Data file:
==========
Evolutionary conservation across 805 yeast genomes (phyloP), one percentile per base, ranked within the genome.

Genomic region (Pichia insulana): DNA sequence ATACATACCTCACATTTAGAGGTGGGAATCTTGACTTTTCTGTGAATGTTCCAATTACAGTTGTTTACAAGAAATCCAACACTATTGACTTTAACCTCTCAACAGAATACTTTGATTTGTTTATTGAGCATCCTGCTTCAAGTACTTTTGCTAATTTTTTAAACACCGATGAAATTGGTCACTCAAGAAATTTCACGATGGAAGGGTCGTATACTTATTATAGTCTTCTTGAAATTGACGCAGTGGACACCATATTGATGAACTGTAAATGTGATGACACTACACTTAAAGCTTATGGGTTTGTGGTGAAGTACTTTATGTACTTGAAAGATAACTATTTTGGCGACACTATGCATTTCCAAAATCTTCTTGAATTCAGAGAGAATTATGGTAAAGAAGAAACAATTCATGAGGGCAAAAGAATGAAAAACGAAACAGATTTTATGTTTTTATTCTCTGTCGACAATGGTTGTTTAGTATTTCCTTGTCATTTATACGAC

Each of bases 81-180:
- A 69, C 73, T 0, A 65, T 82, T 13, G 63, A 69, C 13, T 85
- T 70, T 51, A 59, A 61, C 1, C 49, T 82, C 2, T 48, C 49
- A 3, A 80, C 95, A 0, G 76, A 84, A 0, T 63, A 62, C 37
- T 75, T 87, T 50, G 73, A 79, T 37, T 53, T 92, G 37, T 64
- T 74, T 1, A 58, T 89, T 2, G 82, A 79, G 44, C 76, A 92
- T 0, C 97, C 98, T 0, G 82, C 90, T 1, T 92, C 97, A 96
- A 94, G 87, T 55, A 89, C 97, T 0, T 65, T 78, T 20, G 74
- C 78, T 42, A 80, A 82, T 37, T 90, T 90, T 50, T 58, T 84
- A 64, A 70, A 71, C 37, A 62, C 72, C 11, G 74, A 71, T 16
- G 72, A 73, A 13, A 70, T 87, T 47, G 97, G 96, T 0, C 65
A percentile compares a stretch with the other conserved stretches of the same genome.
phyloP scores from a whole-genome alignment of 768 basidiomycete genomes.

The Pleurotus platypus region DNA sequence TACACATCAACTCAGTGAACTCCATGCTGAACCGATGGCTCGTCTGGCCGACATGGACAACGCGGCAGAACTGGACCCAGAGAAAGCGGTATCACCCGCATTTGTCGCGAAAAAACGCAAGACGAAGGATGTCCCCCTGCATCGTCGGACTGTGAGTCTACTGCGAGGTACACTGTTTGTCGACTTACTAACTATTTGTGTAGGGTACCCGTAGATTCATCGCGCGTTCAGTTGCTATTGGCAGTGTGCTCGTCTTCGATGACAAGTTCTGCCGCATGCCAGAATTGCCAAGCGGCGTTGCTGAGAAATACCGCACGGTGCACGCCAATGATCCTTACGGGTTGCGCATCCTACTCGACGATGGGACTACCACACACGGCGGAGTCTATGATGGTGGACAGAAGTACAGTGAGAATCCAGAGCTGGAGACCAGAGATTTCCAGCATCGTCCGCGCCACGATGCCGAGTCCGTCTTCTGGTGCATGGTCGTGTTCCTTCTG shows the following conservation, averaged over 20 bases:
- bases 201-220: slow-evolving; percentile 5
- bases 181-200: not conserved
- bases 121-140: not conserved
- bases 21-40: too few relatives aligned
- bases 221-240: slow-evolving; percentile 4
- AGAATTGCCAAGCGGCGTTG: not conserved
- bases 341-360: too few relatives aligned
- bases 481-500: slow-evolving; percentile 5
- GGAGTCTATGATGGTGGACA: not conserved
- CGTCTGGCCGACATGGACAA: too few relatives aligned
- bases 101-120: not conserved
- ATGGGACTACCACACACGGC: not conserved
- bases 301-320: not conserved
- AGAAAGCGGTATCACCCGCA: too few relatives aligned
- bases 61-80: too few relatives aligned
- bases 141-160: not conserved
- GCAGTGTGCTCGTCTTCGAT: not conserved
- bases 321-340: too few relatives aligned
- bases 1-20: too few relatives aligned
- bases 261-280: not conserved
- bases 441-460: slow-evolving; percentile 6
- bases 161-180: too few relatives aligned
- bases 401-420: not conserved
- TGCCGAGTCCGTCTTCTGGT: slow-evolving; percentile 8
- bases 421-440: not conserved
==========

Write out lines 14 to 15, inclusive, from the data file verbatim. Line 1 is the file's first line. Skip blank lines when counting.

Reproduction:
A percentile compares a stretch with the other conserved stretches of the same genome.
phyloP scores from a whole-genome alignment of 768 basidiomycete genomes.